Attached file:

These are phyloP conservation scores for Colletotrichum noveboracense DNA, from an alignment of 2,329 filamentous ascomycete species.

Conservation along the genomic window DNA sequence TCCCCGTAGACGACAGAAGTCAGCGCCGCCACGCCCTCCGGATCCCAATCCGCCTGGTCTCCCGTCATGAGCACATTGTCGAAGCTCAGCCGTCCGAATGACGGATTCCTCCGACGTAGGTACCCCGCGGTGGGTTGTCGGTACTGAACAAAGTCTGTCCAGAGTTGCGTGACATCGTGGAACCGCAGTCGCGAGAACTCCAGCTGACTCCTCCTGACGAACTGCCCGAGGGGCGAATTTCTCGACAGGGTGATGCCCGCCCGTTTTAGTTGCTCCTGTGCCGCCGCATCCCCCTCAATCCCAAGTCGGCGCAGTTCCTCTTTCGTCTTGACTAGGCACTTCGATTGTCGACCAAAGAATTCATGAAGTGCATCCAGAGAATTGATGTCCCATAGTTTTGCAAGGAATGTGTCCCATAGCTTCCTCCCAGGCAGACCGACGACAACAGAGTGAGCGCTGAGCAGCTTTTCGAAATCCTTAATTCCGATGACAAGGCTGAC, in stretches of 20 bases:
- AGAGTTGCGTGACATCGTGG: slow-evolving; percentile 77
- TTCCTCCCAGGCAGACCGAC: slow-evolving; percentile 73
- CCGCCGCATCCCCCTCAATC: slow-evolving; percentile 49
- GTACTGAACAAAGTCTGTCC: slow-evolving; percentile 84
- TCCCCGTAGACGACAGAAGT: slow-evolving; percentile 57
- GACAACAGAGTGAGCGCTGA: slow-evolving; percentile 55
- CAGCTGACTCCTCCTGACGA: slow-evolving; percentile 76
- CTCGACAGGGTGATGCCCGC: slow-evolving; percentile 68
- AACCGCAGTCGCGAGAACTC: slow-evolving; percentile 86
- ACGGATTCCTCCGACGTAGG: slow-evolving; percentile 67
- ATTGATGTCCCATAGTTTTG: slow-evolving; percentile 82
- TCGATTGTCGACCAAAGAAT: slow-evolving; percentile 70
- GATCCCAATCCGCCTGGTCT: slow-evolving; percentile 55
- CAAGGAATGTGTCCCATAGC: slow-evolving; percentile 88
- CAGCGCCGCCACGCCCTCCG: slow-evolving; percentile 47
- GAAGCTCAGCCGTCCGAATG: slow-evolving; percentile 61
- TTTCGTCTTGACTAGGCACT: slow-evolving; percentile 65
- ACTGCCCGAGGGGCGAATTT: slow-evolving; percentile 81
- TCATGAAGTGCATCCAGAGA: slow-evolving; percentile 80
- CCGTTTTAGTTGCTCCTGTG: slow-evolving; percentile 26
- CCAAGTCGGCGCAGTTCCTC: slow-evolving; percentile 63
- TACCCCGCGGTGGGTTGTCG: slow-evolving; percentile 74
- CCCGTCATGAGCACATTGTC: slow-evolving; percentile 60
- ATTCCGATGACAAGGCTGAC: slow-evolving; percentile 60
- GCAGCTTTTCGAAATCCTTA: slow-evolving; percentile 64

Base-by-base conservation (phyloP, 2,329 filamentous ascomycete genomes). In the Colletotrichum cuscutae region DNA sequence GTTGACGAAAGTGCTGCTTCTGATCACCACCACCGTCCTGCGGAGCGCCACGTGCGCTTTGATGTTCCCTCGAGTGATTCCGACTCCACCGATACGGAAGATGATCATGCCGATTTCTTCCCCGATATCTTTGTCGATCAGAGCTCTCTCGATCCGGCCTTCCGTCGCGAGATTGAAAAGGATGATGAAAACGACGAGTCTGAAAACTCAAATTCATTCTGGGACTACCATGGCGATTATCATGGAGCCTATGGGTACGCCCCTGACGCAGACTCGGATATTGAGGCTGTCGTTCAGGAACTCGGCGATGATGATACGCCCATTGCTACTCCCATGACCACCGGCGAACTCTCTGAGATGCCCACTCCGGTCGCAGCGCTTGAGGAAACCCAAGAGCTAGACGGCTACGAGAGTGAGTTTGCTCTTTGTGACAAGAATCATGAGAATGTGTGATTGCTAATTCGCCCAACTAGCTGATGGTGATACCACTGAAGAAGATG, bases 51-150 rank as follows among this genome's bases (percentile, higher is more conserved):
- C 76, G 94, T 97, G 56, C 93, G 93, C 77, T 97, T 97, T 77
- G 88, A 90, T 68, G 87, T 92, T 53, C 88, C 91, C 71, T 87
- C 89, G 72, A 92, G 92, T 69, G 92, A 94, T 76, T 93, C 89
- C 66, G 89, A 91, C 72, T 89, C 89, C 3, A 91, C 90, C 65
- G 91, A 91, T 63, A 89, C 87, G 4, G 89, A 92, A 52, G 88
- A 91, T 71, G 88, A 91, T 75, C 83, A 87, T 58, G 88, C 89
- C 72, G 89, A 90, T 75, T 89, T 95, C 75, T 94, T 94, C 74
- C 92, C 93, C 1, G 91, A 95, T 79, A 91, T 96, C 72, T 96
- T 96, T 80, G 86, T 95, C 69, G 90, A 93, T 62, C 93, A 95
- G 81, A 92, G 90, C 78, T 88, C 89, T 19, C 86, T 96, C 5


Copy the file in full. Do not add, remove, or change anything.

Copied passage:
These are phyloP conservation scores for Colletotrichum noveboracense DNA, from an alignment of 2,329 filamentous ascomycete species.

Conservation along the genomic window DNA sequence TCCCCGTAGACGACAGAAGTCAGCGCCGCCACGCCCTCCGGATCCCAATCCGCCTGGTCTCCCGTCATGAGCACATTGTCGAAGCTCAGCCGTCCGAATGACGGATTCCTCCGACGTAGGTACCCCGCGGTGGGTTGTCGGTACTGAACAAAGTCTGTCCAGAGTTGCGTGACATCGTGGAACCGCAGTCGCGAGAACTCCAGCTGACTCCTCCTGACGAACTGCCCGAGGGGCGAATTTCTCGACAGGGTGATGCCCGCCCGTTTTAGTTGCTCCTGTGCCGCCGCATCCCCCTCAATCCCAAGTCGGCGCAGTTCCTCTTTCGTCTTGACTAGGCACTTCGATTGTCGACCAAAGAATTCATGAAGTGCATCCAGAGAATTGATGTCCCATAGTTTTGCAAGGAATGTGTCCCATAGCTTCCTCCCAGGCAGACCGACGACAACAGAGTGAGCGCTGAGCAGCTTTTCGAAATCCTTAATTCCGATGACAAGGCTGAC, in stretches of 20 bases:
- AGAGTTGCGTGACATCGTGG: slow-evolving; percentile 77
- TTCCTCCCAGGCAGACCGAC: slow-evolving; percentile 73
- CCGCCGCATCCCCCTCAATC: slow-evolving; percentile 49
- GTACTGAACAAAGTCTGTCC: slow-evolving; percentile 84
- TCCCCGTAGACGACAGAAGT: slow-evolving; percentile 57
- GACAACAGAGTGAGCGCTGA: slow-evolving; percentile 55
- CAGCTGACTCCTCCTGACGA: slow-evolving; percentile 76
- CTCGACAGGGTGATGCCCGC: slow-evolving; percentile 68
- AACCGCAGTCGCGAGAACTC: slow-evolving; percentile 86
- ACGGATTCCTCCGACGTAGG: slow-evolving; percentile 67
- ATTGATGTCCCATAGTTTTG: slow-evolving; percentile 82
- TCGATTGTCGACCAAAGAAT: slow-evolving; percentile 70
- GATCCCAATCCGCCTGGTCT: slow-evolving; percentile 55
- CAAGGAATGTGTCCCATAGC: slow-evolving; percentile 88
- CAGCGCCGCCACGCCCTCCG: slow-evolving; percentile 47
- GAAGCTCAGCCGTCCGAATG: slow-evolving; percentile 61
- TTTCGTCTTGACTAGGCACT: slow-evolving; percentile 65
- ACTGCCCGAGGGGCGAATTT: slow-evolving; percentile 81
- TCATGAAGTGCATCCAGAGA: slow-evolving; percentile 80
- CCGTTTTAGTTGCTCCTGTG: slow-evolving; percentile 26
- CCAAGTCGGCGCAGTTCCTC: slow-evolving; percentile 63
- TACCCCGCGGTGGGTTGTCG: slow-evolving; percentile 74
- CCCGTCATGAGCACATTGTC: slow-evolving; percentile 60
- ATTCCGATGACAAGGCTGAC: slow-evolving; percentile 60
- GCAGCTTTTCGAAATCCTTA: slow-evolving; percentile 64

Base-by-base conservation (phyloP, 2,329 filamentous ascomycete genomes). In the Colletotrichum cuscutae region DNA sequence GTTGACGAAAGTGCTGCTTCTGATCACCACCACCGTCCTGCGGAGCGCCACGTGCGCTTTGATGTTCCCTCGAGTGATTCCGACTCCACCGATACGGAAGATGATCATGCCGATTTCTTCCCCGATATCTTTGTCGATCAGAGCTCTCTCGATCCGGCCTTCCGTCGCGAGATTGAAAAGGATGATGAAAACGACGAGTCTGAAAACTCAAATTCATTCTGGGACTACCATGGCGATTATCATGGAGCCTATGGGTACGCCCCTGACGCAGACTCGGATATTGAGGCTGTCGTTCAGGAACTCGGCGATGATGATACGCCCATTGCTACTCCCATGACCACCGGCGAACTCTCTGAGATGCCCACTCCGGTCGCAGCGCTTGAGGAAACCCAAGAGCTAGACGGCTACGAGAGTGAGTTTGCTCTTTGTGACAAGAATCATGAGAATGTGTGATTGCTAATTCGCCCAACTAGCTGATGGTGATACCACTGAAGAAGATG, bases 51-150 rank as follows among this genome's bases (percentile, higher is more conserved):
- C 76, G 94, T 97, G 56, C 93, G 93, C 77, T 97, T 97, T 77
- G 88, A 90, T 68, G 87, T 92, T 53, C 88, C 91, C 71, T 87
- C 89, G 72, A 92, G 92, T 69, G 92, A 94, T 76, T 93, C 89
- C 66, G 89, A 91, C 72, T 89, C 89, C 3, A 91, C 90, C 65
- G 91, A 91, T 63, A 89, C 87, G 4, G 89, A 92, A 52, G 88
- A 91, T 71, G 88, A 91, T 75, C 83, A 87, T 58, G 88, C 89
- C 72, G 89, A 90, T 75, T 89, T 95, C 75, T 94, T 94, C 74
- C 92, C 93, C 1, G 91, A 95, T 79, A 91, T 96, C 72, T 96
- T 96, T 80, G 86, T 95, C 69, G 90, A 93, T 62, C 93, A 95
- G 81, A 92, G 90, C 78, T 88, C 89, T 19, C 86, T 96, C 5